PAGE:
When a therapist uses CBT combined with other evidence-based treatments, it is effective at treating substance use disorder. Clients learn skills during treatment sessions that they can use after completing their cognitive-behavior therapy. Those who participated in cognitive-behavioral treatment for drug and alcohol addiction saw lower drug use rates for up to 19 months after completing treatment.  

Learning Skills to Reduce Substance Abuse 

The idea of assisting clients in developing coping skills is a crucial part of CBT. Clients learn coping skills as part of their therapy. The goal is to teach clients the skills they need to reduce their substance abuse and move into recovery.  

Clients learn how to replace their self-defeating actions with positive ones. The therapist challenges them to face issues that may be a continuous part of their lives. Learning how to cope with their stressors may minimize the client’s distress and increase their feelings of self-worth.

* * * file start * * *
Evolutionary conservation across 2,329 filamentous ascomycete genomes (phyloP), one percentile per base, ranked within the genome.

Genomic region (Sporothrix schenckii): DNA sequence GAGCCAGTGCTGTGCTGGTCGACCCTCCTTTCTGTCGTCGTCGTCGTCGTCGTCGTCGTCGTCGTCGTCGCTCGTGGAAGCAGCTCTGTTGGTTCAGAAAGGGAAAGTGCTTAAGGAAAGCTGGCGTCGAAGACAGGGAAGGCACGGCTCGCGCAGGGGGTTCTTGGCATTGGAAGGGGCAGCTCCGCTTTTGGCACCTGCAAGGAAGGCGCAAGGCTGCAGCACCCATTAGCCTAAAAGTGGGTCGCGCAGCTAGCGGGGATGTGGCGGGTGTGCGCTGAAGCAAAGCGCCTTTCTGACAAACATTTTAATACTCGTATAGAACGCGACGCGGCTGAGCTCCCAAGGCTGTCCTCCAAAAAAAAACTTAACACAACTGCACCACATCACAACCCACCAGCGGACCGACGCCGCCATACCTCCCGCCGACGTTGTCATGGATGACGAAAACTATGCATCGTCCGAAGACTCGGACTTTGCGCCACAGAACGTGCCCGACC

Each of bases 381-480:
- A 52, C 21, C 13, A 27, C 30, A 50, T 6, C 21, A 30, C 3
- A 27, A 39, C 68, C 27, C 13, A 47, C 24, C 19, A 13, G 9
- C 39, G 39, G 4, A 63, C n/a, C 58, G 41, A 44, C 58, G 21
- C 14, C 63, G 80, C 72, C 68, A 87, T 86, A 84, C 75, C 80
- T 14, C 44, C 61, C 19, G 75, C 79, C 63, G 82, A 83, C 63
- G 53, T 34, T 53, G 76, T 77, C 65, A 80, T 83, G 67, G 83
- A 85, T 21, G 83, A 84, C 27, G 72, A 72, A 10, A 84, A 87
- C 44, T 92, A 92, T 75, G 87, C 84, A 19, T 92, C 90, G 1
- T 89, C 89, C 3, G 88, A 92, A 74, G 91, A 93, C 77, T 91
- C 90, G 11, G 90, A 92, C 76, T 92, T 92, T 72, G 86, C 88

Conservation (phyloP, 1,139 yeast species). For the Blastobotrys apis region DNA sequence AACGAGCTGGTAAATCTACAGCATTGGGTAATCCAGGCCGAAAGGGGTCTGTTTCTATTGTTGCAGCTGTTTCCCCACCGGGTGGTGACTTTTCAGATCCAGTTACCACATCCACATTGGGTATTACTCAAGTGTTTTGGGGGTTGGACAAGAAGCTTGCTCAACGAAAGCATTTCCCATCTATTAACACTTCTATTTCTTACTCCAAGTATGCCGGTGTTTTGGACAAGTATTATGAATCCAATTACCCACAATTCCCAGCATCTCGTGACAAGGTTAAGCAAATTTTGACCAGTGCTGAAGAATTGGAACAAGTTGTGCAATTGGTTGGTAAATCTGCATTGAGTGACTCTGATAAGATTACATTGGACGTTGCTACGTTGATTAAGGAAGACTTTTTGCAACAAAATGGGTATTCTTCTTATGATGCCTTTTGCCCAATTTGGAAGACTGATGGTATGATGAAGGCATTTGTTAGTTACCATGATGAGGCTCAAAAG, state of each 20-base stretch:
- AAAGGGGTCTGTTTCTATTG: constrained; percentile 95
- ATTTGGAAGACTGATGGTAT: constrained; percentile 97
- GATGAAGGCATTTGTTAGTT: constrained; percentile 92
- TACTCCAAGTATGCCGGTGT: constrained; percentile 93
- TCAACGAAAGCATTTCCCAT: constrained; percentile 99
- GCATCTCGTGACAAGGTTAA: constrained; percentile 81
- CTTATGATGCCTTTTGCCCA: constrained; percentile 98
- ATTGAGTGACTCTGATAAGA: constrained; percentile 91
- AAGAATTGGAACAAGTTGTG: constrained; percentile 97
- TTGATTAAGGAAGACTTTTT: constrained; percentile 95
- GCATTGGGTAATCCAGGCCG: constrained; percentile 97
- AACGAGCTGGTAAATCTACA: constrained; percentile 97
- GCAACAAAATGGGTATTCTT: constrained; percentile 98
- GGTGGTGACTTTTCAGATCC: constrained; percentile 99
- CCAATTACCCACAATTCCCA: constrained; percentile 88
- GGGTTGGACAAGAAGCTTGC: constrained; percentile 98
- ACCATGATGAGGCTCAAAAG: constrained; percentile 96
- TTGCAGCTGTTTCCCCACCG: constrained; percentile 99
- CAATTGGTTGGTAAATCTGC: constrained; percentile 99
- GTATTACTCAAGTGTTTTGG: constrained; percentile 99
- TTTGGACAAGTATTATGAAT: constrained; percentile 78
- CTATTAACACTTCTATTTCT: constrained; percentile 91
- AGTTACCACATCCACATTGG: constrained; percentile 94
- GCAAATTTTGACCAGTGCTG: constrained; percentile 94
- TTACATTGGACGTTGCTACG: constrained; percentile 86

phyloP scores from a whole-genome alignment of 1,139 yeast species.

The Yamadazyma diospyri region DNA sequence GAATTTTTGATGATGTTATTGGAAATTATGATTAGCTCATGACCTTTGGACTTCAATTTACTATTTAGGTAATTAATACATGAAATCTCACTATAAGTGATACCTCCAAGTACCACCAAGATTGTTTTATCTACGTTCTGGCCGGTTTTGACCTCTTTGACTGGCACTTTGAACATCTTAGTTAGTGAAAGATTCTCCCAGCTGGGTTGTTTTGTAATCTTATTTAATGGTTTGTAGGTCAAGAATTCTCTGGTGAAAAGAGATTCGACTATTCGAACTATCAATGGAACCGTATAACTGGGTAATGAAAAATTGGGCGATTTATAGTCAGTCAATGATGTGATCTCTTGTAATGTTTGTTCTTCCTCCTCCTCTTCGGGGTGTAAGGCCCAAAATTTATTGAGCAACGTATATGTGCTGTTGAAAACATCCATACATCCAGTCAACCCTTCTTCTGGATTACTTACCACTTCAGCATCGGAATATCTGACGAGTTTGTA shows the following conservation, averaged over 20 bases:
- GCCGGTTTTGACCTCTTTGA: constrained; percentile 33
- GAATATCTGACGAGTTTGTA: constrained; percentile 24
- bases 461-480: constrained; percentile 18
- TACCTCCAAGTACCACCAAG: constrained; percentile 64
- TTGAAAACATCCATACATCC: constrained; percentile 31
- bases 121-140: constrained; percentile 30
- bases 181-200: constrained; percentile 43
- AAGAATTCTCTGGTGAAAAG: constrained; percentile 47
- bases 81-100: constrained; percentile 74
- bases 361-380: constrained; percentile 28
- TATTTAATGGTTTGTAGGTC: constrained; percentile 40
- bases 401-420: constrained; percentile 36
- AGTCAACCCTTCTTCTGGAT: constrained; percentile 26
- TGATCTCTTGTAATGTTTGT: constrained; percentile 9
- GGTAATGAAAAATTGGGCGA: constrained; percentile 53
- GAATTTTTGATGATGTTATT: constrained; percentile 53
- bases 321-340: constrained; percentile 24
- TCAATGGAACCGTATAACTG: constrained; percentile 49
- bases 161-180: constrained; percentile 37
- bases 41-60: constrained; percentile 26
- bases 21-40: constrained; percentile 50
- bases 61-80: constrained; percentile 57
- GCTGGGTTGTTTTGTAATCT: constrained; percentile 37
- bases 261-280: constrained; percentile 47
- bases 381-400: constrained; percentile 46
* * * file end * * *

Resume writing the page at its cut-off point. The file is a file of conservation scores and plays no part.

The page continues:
Cognitive-behavioral therapy also teaches clients self-management skills. This skill set focuses on self-monitoring and self-regulation to change behaviors.  

The self-management treatment perspective works on three principles: 

  • Self-observation 
  • Self-monitoring 
  • Self-regulation 

It assumes that people are capable of behaving as though they have a dual nature:  

  1. On the one hand, there is someone who is controlled and responds to internal and external cues.  
  2. Simultaneously, there is a controlled person who can observe their responses and regulate themselves so they don’t respond immediately. 

Self-management skills teach clients to observe their thoughts and behaviors that may create issues. Identifying these issues creates space between the client and the situation. The client can then respond in a more positive, healthier manner.  

CBT and Behavioral Techniques 

Clients can apply the skills they learn in cognitive-behavioral therapy(CBT) for addiction treatment to everyday situations. Homework and relapse prevention are two techniques typically used in CBT.  

Homework Assignments